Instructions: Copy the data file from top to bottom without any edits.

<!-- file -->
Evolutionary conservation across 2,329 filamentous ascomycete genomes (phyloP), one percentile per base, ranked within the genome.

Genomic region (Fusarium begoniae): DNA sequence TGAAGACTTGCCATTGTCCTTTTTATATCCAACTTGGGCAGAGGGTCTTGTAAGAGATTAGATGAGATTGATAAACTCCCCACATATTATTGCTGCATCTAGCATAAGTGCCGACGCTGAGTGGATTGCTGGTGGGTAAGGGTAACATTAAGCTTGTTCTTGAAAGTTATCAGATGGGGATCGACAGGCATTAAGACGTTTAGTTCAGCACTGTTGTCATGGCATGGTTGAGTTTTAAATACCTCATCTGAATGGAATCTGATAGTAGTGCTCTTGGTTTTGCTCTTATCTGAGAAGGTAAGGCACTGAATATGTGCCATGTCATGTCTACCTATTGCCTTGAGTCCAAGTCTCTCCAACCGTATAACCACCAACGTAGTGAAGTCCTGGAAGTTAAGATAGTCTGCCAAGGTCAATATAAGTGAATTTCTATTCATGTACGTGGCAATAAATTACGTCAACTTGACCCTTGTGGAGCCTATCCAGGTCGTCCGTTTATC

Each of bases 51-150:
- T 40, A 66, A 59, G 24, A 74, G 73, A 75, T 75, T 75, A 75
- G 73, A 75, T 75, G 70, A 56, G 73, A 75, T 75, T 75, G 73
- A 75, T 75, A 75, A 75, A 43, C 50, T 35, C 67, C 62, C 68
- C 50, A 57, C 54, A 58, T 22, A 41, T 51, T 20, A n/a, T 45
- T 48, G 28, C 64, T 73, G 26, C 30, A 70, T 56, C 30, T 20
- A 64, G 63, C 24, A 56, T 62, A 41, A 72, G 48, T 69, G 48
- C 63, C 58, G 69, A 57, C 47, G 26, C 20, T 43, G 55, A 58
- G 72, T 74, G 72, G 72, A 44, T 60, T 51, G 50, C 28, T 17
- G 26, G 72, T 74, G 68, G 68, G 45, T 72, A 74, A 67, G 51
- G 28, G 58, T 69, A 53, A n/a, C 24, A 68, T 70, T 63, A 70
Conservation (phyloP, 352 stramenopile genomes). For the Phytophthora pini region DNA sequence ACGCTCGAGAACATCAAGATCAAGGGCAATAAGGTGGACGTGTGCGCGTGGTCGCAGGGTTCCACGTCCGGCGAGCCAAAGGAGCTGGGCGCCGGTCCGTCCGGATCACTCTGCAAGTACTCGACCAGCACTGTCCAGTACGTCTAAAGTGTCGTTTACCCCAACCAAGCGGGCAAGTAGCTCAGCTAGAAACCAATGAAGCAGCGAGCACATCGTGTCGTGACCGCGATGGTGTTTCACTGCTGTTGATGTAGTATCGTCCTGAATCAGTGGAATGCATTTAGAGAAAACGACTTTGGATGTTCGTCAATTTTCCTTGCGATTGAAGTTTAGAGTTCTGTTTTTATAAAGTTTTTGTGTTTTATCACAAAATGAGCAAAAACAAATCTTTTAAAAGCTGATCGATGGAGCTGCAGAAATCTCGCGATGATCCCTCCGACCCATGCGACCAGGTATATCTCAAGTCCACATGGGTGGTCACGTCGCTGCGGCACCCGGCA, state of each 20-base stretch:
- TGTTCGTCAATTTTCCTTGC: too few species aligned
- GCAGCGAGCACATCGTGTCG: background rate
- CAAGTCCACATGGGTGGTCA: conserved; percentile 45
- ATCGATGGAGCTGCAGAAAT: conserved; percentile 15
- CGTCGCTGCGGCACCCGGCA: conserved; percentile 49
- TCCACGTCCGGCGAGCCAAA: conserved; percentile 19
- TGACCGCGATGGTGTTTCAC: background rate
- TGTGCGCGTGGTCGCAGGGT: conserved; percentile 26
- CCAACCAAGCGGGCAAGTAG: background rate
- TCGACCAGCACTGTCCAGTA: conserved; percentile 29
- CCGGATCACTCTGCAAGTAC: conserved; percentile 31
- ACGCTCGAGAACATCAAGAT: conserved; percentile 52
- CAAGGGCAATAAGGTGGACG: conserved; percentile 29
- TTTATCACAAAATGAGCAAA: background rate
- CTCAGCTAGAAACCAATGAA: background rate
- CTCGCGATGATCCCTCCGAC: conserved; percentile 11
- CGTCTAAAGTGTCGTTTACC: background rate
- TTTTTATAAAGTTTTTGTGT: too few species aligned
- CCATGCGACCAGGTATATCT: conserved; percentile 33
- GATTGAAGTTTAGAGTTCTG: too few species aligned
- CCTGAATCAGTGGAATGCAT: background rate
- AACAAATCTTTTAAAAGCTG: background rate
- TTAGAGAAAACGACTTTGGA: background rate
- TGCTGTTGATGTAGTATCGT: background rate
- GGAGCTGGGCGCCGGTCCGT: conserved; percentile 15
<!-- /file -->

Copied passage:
Evolutionary conservation across 2,329 filamentous ascomycete genomes (phyloP), one percentile per base, ranked within the genome.

Genomic region (Fusarium begoniae): DNA sequence TGAAGACTTGCCATTGTCCTTTTTATATCCAACTTGGGCAGAGGGTCTTGTAAGAGATTAGATGAGATTGATAAACTCCCCACATATTATTGCTGCATCTAGCATAAGTGCCGACGCTGAGTGGATTGCTGGTGGGTAAGGGTAACATTAAGCTTGTTCTTGAAAGTTATCAGATGGGGATCGACAGGCATTAAGACGTTTAGTTCAGCACTGTTGTCATGGCATGGTTGAGTTTTAAATACCTCATCTGAATGGAATCTGATAGTAGTGCTCTTGGTTTTGCTCTTATCTGAGAAGGTAAGGCACTGAATATGTGCCATGTCATGTCTACCTATTGCCTTGAGTCCAAGTCTCTCCAACCGTATAACCACCAACGTAGTGAAGTCCTGGAAGTTAAGATAGTCTGCCAAGGTCAATATAAGTGAATTTCTATTCATGTACGTGGCAATAAATTACGTCAACTTGACCCTTGTGGAGCCTATCCAGGTCGTCCGTTTATC

Each of bases 51-150:
- T 40, A 66, A 59, G 24, A 74, G 73, A 75, T 75, T 75, A 75
- G 73, A 75, T 75, G 70, A 56, G 73, A 75, T 75, T 75, G 73
- A 75, T 75, A 75, A 75, A 43, C 50, T 35, C 67, C 62, C 68
- C 50, A 57, C 54, A 58, T 22, A 41, T 51, T 20, A n/a, T 45
- T 48, G 28, C 64, T 73, G 26, C 30, A 70, T 56, C 30, T 20
- A 64, G 63, C 24, A 56, T 62, A 41, A 72, G 48, T 69, G 48
- C 63, C 58, G 69, A 57, C 47, G 26, C 20, T 43, G 55, A 58
- G 72, T 74, G 72, G 72, A 44, T 60, T 51, G 50, C 28, T 17
- G 26, G 72, T 74, G 68, G 68, G 45, T 72, A 74, A 67, G 51
- G 28, G 58, T 69, A 53, A n/a, C 24, A 68, T 70, T 63, A 70
Conservation (phyloP, 352 stramenopile genomes). For the Phytophthora pini region DNA sequence ACGCTCGAGAACATCAAGATCAAGGGCAATAAGGTGGACGTGTGCGCGTGGTCGCAGGGTTCCACGTCCGGCGAGCCAAAGGAGCTGGGCGCCGGTCCGTCCGGATCACTCTGCAAGTACTCGACCAGCACTGTCCAGTACGTCTAAAGTGTCGTTTACCCCAACCAAGCGGGCAAGTAGCTCAGCTAGAAACCAATGAAGCAGCGAGCACATCGTGTCGTGACCGCGATGGTGTTTCACTGCTGTTGATGTAGTATCGTCCTGAATCAGTGGAATGCATTTAGAGAAAACGACTTTGGATGTTCGTCAATTTTCCTTGCGATTGAAGTTTAGAGTTCTGTTTTTATAAAGTTTTTGTGTTTTATCACAAAATGAGCAAAAACAAATCTTTTAAAAGCTGATCGATGGAGCTGCAGAAATCTCGCGATGATCCCTCCGACCCATGCGACCAGGTATATCTCAAGTCCACATGGGTGGTCACGTCGCTGCGGCACCCGGCA, state of each 20-base stretch:
- TGTTCGTCAATTTTCCTTGC: too few species aligned
- GCAGCGAGCACATCGTGTCG: background rate
- CAAGTCCACATGGGTGGTCA: conserved; percentile 45
- ATCGATGGAGCTGCAGAAAT: conserved; percentile 15
- CGTCGCTGCGGCACCCGGCA: conserved; percentile 49
- TCCACGTCCGGCGAGCCAAA: conserved; percentile 19
- TGACCGCGATGGTGTTTCAC: background rate
- TGTGCGCGTGGTCGCAGGGT: conserved; percentile 26
- CCAACCAAGCGGGCAAGTAG: background rate
- TCGACCAGCACTGTCCAGTA: conserved; percentile 29
- CCGGATCACTCTGCAAGTAC: conserved; percentile 31
- ACGCTCGAGAACATCAAGAT: conserved; percentile 52
- CAAGGGCAATAAGGTGGACG: conserved; percentile 29
- TTTATCACAAAATGAGCAAA: background rate
- CTCAGCTAGAAACCAATGAA: background rate
- CTCGCGATGATCCCTCCGAC: conserved; percentile 11
- CGTCTAAAGTGTCGTTTACC: background rate
- TTTTTATAAAGTTTTTGTGT: too few species aligned
- CCATGCGACCAGGTATATCT: conserved; percentile 33
- GATTGAAGTTTAGAGTTCTG: too few species aligned
- CCTGAATCAGTGGAATGCAT: background rate
- AACAAATCTTTTAAAAGCTG: background rate
- TTAGAGAAAACGACTTTGGA: background rate
- TGCTGTTGATGTAGTATCGT: background rate
- GGAGCTGGGCGCCGGTCCGT: conserved; percentile 15